Two Pennsylvania sisters were killed when their hoverboard erupted in flames that destroyed their home, according to a lawsuit filed against Walmart and the device’s maker.
Brianna Baer, 15, and Abigail Kaufman, 10, were trapped on the second floor of their house in Hellerton when the Jetson Rogue hoverboard caught fire on April 1, the Morning Call reported.
The sisters’ mom, Jennifer Lee Kaufman, fled the conflagration from the first floor — while their dad, Damien Kaufman, ran from the detached garage in a desperate attempt to save the girls, the news outlet added.
Brianna and Abigail were rescued by firefighters but died at a local hospital, according to the report.
Northampton County officials have determined that the fire was “electrical in nature” but said the specific cause is still under investigation, the Morning Call said.
On Wednesday, the family filed a lawsuit in US District Court against the hoverboard’s manufacturer, Jetson Electric Bikes, and Walmart, where the Rogue was purchased at an outlet in Quakertown.
Abigail was charging the board — which Damien bought as a Christmas present for Brianna — in her bedroom when the fire started, the family said.
The suit alleges the Rogue’s batteries were subject to short circuits and degradation, and that the device was not adequately tested before distribution and sale.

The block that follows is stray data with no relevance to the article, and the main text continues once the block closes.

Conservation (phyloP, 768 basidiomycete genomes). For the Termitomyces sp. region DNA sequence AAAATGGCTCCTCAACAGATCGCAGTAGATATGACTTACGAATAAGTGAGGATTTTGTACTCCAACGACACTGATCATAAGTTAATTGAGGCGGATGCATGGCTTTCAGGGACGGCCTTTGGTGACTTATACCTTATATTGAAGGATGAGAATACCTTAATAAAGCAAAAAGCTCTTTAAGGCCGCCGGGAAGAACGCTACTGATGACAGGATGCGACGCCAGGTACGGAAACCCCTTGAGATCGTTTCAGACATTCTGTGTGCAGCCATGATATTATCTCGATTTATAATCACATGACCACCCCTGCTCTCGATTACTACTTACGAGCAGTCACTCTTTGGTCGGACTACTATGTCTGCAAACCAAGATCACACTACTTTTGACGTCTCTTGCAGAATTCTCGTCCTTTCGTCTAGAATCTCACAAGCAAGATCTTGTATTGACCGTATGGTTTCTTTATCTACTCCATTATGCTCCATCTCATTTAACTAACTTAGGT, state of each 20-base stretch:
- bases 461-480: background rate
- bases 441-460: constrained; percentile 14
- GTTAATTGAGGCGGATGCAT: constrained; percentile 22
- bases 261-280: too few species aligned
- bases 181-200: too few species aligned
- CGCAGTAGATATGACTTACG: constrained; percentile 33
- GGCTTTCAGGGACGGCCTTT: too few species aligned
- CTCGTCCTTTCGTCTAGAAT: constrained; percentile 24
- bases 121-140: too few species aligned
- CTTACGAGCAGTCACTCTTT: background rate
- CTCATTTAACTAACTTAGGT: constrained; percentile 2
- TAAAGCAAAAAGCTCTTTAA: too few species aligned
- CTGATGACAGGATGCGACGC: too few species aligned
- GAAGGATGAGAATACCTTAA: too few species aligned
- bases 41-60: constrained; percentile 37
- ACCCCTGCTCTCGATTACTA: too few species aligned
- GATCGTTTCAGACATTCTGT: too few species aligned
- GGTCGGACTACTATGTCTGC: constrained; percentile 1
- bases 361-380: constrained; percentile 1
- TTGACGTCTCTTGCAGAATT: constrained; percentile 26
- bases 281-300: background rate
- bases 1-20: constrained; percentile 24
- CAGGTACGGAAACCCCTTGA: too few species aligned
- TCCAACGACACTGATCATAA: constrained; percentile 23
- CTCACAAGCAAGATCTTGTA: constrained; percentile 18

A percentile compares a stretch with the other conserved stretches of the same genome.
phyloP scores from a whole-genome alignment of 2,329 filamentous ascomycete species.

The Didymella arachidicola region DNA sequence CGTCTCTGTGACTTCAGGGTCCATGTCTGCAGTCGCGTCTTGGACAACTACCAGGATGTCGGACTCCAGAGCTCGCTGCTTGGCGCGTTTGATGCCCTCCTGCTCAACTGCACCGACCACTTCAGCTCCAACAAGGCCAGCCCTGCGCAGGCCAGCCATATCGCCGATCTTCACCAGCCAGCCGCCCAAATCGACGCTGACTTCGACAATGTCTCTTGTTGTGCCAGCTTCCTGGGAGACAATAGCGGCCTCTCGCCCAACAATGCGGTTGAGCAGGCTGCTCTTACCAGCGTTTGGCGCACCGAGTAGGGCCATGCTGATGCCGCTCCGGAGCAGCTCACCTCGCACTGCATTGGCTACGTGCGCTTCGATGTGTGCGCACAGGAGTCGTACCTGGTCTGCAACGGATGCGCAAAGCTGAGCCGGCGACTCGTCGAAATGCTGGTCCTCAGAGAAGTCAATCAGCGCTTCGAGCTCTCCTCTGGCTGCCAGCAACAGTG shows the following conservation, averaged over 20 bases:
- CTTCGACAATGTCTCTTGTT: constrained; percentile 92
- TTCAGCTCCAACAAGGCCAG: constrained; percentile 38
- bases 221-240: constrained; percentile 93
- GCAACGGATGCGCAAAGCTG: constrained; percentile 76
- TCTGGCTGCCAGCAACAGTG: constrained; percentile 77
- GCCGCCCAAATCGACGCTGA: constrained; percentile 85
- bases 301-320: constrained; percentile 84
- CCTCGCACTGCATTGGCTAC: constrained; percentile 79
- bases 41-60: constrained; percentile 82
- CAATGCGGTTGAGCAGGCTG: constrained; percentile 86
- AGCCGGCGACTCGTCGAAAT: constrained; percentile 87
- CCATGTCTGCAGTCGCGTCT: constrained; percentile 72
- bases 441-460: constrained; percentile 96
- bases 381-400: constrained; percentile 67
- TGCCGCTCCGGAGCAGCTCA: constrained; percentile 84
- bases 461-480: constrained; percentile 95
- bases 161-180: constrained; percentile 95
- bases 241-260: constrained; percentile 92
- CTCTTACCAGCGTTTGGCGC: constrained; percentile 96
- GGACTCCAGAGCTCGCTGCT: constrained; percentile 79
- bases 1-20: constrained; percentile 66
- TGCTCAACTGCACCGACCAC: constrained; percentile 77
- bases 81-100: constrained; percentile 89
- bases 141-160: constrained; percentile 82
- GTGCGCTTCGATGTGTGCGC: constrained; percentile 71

The defendants “knowingly, purposely and consciously concealed their knowledge of these serious dangers,” according to the federal lawsuit, which seeks unspecified damages.
Tom Kline, a Philadelphia attorney representing the parents, said an independent probe concluded that the hoverboard was responsible for the tragedy.
“We conducted a thorough cause-and-origin investigation with multiple experts in which we carefully evaluated the evidence not only from the fire scene itself but also did an inspection of the hoverboard,” Kline told the Morning Call.
“We are convinced based on our careful and thorough investigation that the hoverboard is responsible,” he added.
Jetson, which also sells electric bikes and scooters, was founded in 2012. Its website says the $170 Rogue — which has a waiting list — has a lithium battery with a two-hour charging time.
The company could not be immediately reached by The Post for comment on Friday.
In a statement to Fox 43, a Walmart rep said: “Our thoughts go out to the Kaufman family for their loss. We expect our suppliers to provide safe, quality products that meet all applicable laws and regulations. We will respond with the Court as appropriate after we are served with the complaint.”
The Consumer Product Safety Commission says it is aware of 250 incidents involving hoverboards that have caught fire or overheated since 2015, the news outlet said.
In March 2017, a 2-year-old girl and a 10-year-old girl were killed in a similar house fire in Harrisburg, Pennsylvania, according to the Morning Call.